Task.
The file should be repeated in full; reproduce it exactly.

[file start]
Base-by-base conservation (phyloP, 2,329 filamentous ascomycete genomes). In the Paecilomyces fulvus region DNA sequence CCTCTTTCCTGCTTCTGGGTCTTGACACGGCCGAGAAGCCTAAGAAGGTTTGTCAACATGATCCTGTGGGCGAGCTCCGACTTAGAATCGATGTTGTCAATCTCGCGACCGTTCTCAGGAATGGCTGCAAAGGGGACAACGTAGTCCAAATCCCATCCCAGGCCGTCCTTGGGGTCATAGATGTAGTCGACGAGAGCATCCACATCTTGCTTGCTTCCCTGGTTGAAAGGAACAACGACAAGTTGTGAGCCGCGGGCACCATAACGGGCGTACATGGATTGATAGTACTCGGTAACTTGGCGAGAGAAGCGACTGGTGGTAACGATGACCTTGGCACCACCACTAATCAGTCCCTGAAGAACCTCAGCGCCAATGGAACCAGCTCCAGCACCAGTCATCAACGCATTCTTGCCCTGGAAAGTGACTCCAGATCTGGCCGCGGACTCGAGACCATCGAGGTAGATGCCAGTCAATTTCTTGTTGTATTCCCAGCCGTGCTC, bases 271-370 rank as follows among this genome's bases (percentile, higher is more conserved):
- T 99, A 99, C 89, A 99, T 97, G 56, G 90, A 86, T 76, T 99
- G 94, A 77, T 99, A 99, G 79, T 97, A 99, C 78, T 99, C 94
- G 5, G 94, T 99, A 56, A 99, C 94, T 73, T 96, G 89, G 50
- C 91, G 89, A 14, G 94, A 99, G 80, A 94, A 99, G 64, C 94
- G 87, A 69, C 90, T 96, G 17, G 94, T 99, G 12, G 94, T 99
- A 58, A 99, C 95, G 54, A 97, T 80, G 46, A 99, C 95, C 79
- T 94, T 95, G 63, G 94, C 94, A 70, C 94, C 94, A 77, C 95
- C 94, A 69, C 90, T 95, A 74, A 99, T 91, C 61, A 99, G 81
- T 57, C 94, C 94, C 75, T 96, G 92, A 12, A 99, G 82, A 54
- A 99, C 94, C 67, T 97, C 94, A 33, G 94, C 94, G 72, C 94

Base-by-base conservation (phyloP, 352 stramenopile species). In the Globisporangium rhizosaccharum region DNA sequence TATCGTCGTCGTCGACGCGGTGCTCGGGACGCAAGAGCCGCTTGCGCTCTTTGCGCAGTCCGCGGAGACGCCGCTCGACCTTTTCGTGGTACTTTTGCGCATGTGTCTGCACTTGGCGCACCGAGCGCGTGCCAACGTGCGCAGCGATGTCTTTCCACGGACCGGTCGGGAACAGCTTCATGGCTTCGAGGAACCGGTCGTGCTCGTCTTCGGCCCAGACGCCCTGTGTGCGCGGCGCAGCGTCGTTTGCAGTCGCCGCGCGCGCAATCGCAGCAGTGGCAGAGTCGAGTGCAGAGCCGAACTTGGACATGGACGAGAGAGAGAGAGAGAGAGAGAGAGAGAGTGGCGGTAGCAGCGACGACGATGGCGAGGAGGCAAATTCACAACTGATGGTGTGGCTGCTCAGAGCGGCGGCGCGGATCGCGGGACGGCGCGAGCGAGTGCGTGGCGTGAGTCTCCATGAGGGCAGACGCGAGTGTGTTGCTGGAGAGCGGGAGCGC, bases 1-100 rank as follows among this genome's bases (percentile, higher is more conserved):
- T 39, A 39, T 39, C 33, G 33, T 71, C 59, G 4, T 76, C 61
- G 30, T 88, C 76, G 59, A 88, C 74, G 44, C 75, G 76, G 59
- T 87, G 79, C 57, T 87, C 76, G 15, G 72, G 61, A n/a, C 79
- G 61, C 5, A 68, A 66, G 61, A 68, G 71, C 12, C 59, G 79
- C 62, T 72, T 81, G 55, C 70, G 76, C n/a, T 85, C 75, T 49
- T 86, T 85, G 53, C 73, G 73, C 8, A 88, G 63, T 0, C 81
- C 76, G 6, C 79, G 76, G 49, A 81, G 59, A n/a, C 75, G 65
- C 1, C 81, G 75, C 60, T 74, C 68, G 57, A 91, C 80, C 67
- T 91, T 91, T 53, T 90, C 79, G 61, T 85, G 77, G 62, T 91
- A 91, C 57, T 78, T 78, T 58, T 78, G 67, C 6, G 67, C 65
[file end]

Base-by-base conservation (phyloP, 2,329 filamentous ascomycete genomes). In the Paecilomyces fulvus region DNA sequence CCTCTTTCCTGCTTCTGGGTCTTGACACGGCCGAGAAGCCTAAGAAGGTTTGTCAACATGATCCTGTGGGCGAGCTCCGACTTAGAATCGATGTTGTCAATCTCGCGACCGTTCTCAGGAATGGCTGCAAAGGGGACAACGTAGTCCAAATCCCATCCCAGGCCGTCCTTGGGGTCATAGATGTAGTCGACGAGAGCATCCACATCTTGCTTGCTTCCCTGGTTGAAAGGAACAACGACAAGTTGTGAGCCGCGGGCACCATAACGGGCGTACATGGATTGATAGTACTCGGTAACTTGGCGAGAGAAGCGACTGGTGGTAACGATGACCTTGGCACCACCACTAATCAGTCCCTGAAGAACCTCAGCGCCAATGGAACCAGCTCCAGCACCAGTCATCAACGCATTCTTGCCCTGGAAAGTGACTCCAGATCTGGCCGCGGACTCGAGACCATCGAGGTAGATGCCAGTCAATTTCTTGTTGTATTCCCAGCCGTGCTC, bases 271-370 rank as follows among this genome's bases (percentile, higher is more conserved):
- T 99, A 99, C 89, A 99, T 97, G 56, G 90, A 86, T 76, T 99
- G 94, A 77, T 99, A 99, G 79, T 97, A 99, C 78, T 99, C 94
- G 5, G 94, T 99, A 56, A 99, C 94, T 73, T 96, G 89, G 50
- C 91, G 89, A 14, G 94, A 99, G 80, A 94, A 99, G 64, C 94
- G 87, A 69, C 90, T 96, G 17, G 94, T 99, G 12, G 94, T 99
- A 58, A 99, C 95, G 54, A 97, T 80, G 46, A 99, C 95, C 79
- T 94, T 95, G 63, G 94, C 94, A 70, C 94, C 94, A 77, C 95
- C 94, A 69, C 90, T 95, A 74, A 99, T 91, C 61, A 99, G 81
- T 57, C 94, C 94, C 75, T 96, G 92, A 12, A 99, G 82, A 54
- A 99, C 94, C 67, T 97, C 94, A 33, G 94, C 94, G 72, C 94

Base-by-base conservation (phyloP, 352 stramenopile species). In the Globisporangium rhizosaccharum region DNA sequence TATCGTCGTCGTCGACGCGGTGCTCGGGACGCAAGAGCCGCTTGCGCTCTTTGCGCAGTCCGCGGAGACGCCGCTCGACCTTTTCGTGGTACTTTTGCGCATGTGTCTGCACTTGGCGCACCGAGCGCGTGCCAACGTGCGCAGCGATGTCTTTCCACGGACCGGTCGGGAACAGCTTCATGGCTTCGAGGAACCGGTCGTGCTCGTCTTCGGCCCAGACGCCCTGTGTGCGCGGCGCAGCGTCGTTTGCAGTCGCCGCGCGCGCAATCGCAGCAGTGGCAGAGTCGAGTGCAGAGCCGAACTTGGACATGGACGAGAGAGAGAGAGAGAGAGAGAGAGAGAGTGGCGGTAGCAGCGACGACGATGGCGAGGAGGCAAATTCACAACTGATGGTGTGGCTGCTCAGAGCGGCGGCGCGGATCGCGGGACGGCGCGAGCGAGTGCGTGGCGTGAGTCTCCATGAGGGCAGACGCGAGTGTGTTGCTGGAGAGCGGGAGCGC, bases 1-100 rank as follows among this genome's bases (percentile, higher is more conserved):
- T 39, A 39, T 39, C 33, G 33, T 71, C 59, G 4, T 76, C 61
- G 30, T 88, C 76, G 59, A 88, C 74, G 44, C 75, G 76, G 59
- T 87, G 79, C 57, T 87, C 76, G 15, G 72, G 61, A n/a, C 79
- G 61, C 5, A 68, A 66, G 61, A 68, G 71, C 12, C 59, G 79
- C 62, T 72, T 81, G 55, C 70, G 76, C n/a, T 85, C 75, T 49
- T 86, T 85, G 53, C 73, G 73, C 8, A 88, G 63, T 0, C 81
- C 76, G 6, C 79, G 76, G 49, A 81, G 59, A n/a, C 75, G 65
- C 1, C 81, G 75, C 60, T 74, C 68, G 57, A 91, C 80, C 67
- T 91, T 91, T 53, T 90, C 79, G 61, T 85, G 77, G 62, T 91
- A 91, C 57, T 78, T 78, T 58, T 78, G 67, C 6, G 67, C 65